Ethical Dilemma – GitaaHelpline A-Z
– APRIL 28, 2010POSTED IN: HELPLINE
What is an Ethical Dilemma? Any situation where we need to make decisions which put us in a “Catch 22″ situation with respect to our need to act Vs our moral / ethical values can be called an Ethical Dilemma. How does one deal with Ethical Dilemmas in life? Is there a way we could resort to the time tested wisdom that is embedded in the teachings of the Bhagavad Gita to deal with this? Let us step back a bit to see what Ethical Dilemma is all about.
Examples of Ethical Dilemma..
Is Honesty a Best Policy? – If you have to break the news to an ailing mother that her son had a serious accident – Is Honesty the best Policy? Or, if you are a salesman who has to make a living plugging a product that you are not too sure is good, can you expect to sell anything by telling your customer the truth? Can I put others before Myself? – If I am a Pilot of an aircraft that I know is going to crash and there is one parachute and very little time, do I make an announcement or try and jump out? Or, does the CEO of a company that is losing big time sell their stock options before the markets get to know and tank?? Is All fair in Love & War? – In many movies we see the hero and his best friend are in love with the same girl – What should the hero do? In real life, should some one sacrifice his love or his friendship? Can there be a free lunch? – If you are the waiter in a restaurant and a poor kid comes and eats there but doesn’t have enough money to pay the bill, should you let it go unnoticed if no one else has seen it?
Impact of Ethical Dilemma
Not all Ethical dilemmas need to lead to severe emotional stress. However, in some situations, depending on the type of dilemma and the seriousness of the impact, these can lead to very severe mental trauma. One has to accept that ethical dilemmas are per se inevitable and a part and parcel of life. However, emotional trauma can be reduced or eliminated in the way one deals with Ethical dilemmas. Insights from the Gita..
The very first chapter of the Bhagavad Gita can be called “Arjuna’s Ethical Dilemma” since Arjuna the warrior was confronted with two choices in the battlefield, neither of which was acceptable to him. He could not reconcile to the fact that his cousins and his elders and teachers who had been unfair to his family needed to be killed at all. He asks Krishna in anguish “What use is the kingdom and the pleasures of this world, if the price to pay is so high?” The rest of the Bhagavad Gita lays out to Arjuna how to deal with this Ethical dilemma.. Defining the Role: Arjuna is made to realize that his role was that of a warrior in a battlefield. Just as a policeman cannot have compunctions if he has to kill a dangerous terrorist, even if he was his own brother, Arjuna too was required to play his role for the better “social good”. Cutting to Size: Krishna puts Arjuna’s task in perspective and cuts him down to size, so to say!. Arjuna is shown that he is no more than a cog in a wheel which would anyway roll and it was upto him to either be part of it or not. Often times, our problems assume larger proportions because under a cloud of megalomania, we give ourselves far too much importance in our ability to change fate.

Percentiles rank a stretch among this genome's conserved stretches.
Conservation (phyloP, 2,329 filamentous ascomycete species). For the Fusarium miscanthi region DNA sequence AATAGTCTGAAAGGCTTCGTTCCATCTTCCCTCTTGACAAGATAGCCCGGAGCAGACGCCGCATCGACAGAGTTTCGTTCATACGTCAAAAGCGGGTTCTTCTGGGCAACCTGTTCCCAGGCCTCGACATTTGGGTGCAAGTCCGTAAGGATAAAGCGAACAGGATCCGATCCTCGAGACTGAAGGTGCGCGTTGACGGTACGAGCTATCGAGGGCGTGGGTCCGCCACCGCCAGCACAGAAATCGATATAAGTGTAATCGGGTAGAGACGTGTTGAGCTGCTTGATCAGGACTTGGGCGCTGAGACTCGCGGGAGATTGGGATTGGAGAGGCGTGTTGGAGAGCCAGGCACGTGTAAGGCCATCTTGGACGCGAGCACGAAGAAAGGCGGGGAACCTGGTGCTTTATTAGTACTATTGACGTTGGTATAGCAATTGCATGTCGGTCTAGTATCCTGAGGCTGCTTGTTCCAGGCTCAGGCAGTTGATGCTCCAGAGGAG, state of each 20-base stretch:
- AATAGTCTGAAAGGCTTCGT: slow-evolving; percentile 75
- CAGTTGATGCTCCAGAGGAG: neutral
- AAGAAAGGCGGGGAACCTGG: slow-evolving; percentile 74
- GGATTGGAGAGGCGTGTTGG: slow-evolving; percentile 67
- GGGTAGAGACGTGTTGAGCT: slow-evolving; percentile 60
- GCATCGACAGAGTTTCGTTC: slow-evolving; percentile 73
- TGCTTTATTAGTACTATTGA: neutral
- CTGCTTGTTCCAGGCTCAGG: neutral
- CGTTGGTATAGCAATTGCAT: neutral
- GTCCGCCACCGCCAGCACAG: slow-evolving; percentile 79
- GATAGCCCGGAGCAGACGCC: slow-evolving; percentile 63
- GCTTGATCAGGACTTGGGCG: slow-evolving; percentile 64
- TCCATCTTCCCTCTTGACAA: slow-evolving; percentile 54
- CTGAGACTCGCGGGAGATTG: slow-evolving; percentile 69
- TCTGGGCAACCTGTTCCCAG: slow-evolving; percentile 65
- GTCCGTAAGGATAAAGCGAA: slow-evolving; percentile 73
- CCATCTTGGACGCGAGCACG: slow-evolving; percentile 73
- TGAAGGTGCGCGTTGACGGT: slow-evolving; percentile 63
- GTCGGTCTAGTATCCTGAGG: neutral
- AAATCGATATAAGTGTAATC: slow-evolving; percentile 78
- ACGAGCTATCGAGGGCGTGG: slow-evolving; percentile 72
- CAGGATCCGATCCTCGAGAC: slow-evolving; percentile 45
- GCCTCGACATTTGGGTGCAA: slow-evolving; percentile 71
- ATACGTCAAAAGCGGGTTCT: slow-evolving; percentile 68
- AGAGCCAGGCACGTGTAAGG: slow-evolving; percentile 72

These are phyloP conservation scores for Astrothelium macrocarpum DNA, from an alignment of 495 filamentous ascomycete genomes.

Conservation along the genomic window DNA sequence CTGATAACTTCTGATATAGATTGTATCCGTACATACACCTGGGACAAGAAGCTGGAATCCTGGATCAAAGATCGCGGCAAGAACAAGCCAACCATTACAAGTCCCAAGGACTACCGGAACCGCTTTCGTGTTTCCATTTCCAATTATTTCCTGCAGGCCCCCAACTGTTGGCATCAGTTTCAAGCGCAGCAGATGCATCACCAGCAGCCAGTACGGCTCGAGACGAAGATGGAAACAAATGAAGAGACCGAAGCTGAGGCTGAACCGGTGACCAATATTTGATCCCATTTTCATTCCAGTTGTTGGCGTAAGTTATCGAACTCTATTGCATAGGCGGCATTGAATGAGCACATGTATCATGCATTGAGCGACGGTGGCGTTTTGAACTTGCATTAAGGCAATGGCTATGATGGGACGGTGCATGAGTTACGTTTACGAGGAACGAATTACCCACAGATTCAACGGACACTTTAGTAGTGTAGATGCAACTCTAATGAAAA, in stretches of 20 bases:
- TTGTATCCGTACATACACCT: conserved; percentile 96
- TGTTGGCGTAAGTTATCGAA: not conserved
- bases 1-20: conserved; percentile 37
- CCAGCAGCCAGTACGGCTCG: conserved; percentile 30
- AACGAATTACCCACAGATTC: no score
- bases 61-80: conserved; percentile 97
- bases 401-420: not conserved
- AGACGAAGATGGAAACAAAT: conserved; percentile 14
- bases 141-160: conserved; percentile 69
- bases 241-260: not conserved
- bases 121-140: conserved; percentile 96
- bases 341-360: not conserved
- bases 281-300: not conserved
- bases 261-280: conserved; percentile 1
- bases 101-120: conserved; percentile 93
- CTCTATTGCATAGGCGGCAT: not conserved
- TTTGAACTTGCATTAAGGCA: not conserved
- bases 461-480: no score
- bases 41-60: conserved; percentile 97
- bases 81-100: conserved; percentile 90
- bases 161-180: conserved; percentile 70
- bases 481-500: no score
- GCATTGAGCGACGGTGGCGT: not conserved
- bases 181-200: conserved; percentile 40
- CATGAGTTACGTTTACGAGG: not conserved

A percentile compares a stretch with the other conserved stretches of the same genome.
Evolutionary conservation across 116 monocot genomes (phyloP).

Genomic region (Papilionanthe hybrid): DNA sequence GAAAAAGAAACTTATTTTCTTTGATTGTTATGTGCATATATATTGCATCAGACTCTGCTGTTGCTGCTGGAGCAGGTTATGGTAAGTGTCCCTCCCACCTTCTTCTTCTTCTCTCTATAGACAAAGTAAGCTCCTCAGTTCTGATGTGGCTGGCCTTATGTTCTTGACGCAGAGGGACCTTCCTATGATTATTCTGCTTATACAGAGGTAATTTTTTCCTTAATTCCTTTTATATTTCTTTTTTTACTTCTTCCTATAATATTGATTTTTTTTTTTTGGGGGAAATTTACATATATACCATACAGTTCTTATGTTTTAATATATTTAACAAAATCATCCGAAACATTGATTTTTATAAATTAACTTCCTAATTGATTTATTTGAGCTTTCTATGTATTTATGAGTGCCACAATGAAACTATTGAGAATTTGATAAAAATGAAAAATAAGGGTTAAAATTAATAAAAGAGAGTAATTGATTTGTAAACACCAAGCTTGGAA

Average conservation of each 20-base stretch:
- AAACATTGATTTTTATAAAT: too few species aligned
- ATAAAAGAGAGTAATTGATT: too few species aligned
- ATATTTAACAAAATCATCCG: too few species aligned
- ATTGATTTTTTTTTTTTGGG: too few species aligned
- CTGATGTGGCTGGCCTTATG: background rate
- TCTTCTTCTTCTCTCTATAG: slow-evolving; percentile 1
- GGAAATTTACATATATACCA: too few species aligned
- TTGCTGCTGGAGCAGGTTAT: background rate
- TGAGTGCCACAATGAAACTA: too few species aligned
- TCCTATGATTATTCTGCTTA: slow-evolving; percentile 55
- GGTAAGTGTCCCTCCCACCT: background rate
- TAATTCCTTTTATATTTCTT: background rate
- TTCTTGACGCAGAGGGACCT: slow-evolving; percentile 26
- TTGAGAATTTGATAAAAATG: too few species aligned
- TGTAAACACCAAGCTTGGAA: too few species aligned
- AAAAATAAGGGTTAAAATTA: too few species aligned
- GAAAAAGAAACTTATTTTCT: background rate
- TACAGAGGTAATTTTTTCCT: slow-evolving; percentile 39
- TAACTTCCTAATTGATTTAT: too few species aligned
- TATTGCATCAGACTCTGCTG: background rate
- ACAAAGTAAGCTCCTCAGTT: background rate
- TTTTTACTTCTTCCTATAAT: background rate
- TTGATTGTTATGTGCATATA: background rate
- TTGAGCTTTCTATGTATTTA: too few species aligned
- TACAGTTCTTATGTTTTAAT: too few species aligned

In reality, we realize very little is under our control. An IPL without a Lalit Modi or the USA without George Bush as its president may have seemed impossible at one point in time but a stark reality at another! What really matters:When evaluating options, one needs to size up what is the impact of the choice. A pilot who is entrusted with his passengers should trust his expertise to land the plane and save the lives. The picture in this post is that of the “miracle” flight that Chesley Sullenberger landed on the Hudson river and saved 150 lives. The “miracle” is a testimonial that the Lord often provides the wind beneath the wings of a person that is doing their duty without selfish motives. In conclusion, Arjuna’s Ethical dilemma of whether or not to kill his relatives caused him immense trauma. However, when he understood that his was not a war against people but against evil and injustice and was for the greater social good, it changed the situation around. So too, understanding the dilemma and seeing it in perspective and taking the guidance of an impartial counsellor or friend, can often save a person from substantial stress and mental trauma!